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Whether you’re building an emergency fund or short-term savings, finding the best place for your money isn’t easy, especially as the Federal Reserve considers a pause in interest rate hikes.
The central bank on Wednesday unveiled another quarter-percentage-point hike in interest rates, with signals that it could be the last. But the move leaves many wondering when a possible rate cut might come. Although the timing is unclear, some experts predict rate cuts could begin by the end of 2023.
While investors are currently seeing higher interest rates for savings accounts, certificates of deposit and other products, these rates could follow the Fed’s future moves, with some products unlikely to see gains. higher rates this economic cycle.
But higher yields are still available for those “eager to shop around,” said Greg McBride, chief financial analyst at Bankrate. Here are four of the options to consider.
1. High Yield Savings Accounts
Despite rising interest rates, many savers do not take advantage of higher returns on savings accounts. Only 22% earn interest of 3% or more, according to a recent Bankrate survey.
While the average savings rate is still below 0.5%some of the top high-yield online savings accounts are paying more than 4%, since May 4.
Of course, there’s no guarantee for how long you’ll earn higher rates, and they can change quickly, said certified financial planner Amy Hubble, senior investment adviser at Radix Financial in Oklahoma City.
The upside in savings account yields is limited, especially if the Fed no longer raises rates.
Chief Financial Analyst at Bankrate
McBride adds, “The upside in savings account yields is limited, especially if the Fed no longer raises rates. They are much more likely to fall over the next six months than they are.
2. Certificates of deposit
If you’re looking to get a higher rate for longer, you may want to consider a Certificate of Deposit or CD ladder, which consists of distributing the money between several CDs with different terms.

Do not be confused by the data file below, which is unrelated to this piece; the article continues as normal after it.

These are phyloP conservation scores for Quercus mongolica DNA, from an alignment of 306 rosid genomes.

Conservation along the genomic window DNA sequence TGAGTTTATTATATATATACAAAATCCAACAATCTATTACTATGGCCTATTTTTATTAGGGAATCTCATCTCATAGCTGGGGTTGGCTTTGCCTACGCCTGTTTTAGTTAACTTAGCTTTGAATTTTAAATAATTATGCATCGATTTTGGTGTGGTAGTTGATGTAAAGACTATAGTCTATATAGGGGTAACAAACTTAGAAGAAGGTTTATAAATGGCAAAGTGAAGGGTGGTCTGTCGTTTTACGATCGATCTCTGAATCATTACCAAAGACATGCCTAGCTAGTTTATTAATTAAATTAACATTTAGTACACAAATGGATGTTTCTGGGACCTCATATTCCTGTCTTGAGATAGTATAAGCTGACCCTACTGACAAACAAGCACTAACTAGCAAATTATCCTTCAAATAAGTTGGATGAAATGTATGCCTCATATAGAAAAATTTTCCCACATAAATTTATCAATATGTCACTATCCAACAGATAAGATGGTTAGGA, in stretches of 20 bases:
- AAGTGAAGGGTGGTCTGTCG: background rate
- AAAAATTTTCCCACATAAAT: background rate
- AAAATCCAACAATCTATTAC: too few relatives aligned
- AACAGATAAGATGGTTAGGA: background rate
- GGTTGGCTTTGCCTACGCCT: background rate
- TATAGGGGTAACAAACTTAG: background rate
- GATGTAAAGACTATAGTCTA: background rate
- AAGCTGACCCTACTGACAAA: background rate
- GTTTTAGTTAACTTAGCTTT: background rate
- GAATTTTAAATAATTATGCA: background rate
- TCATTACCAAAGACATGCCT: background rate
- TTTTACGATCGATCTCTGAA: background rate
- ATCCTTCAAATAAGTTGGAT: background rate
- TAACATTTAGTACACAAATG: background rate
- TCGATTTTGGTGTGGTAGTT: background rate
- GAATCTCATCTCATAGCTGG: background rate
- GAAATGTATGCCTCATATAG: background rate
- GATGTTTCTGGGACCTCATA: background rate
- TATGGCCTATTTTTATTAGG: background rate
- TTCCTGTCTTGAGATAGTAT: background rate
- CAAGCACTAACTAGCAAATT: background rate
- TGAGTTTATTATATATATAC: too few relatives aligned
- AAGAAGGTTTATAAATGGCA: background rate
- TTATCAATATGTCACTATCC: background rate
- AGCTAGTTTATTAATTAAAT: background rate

Currently, the best one-year CDs pay more than 5%, according to Bankrate, but yields are lower over longer terms. “If you have your eye on a multi-year deadline, now is the time to lock it in,” McBride said.
However, CDs are generally less liquid than savings accounts because you may owe a penalty for cashing in before the end of the term.
3. Series I Bonds
The annual rate of Series I bonds fell to 4.3% through October, making the asset less attractive for those looking for short-term yield.
“I bonds have been the only game in town for two years,” said Jeremy Keil, CFP at Keil Financial Partners in Milwaukee. “And now they’re just part of the mix.”
There are two parts to I Bond interest rates: a fixed rate which remains the same after purchase, and a variable rate, which changes every six months according to inflation. I bonds may still attract long-term investors as the fixed rate jumped to 0.9% in May from 0.4% in November.
However, I bonds are less liquid than savings or CDs because you can’t access the funds for at least a year and you’ll owe a cash-out penalty within five years.
4. Money Market Funds
Short-term money market funds are another option to consider, according to Chris Mellone, CFP and partner at VLP Financial Advisors in Vienna, Virginia.
While money market funds can invest in different types of short-term, low-risk debt securities, Mellone currently focuses on those that contain Treasury bills with a maturity of 30 days or less. Customers can achieve higher returns while maintaining flexibility. “We’re really in a sideways environment and customers can collect almost 5% on a product like this,” he said.
We are really in a sideways environment and customers can collect nearly 5% and a product like this.
Partner at VLP Financial Advisors
And in an economic downturn, clients can quickly dip into the cash to buy other assets when the market goes down, “so you really get the best of both worlds,” he said.
Mellone said banks typically offer lower interest rates on products like savings accounts because they come under pressure from other parts of the business. “They’re going to drag their feet on raising rates higher because they can’t lend that much in this environment.”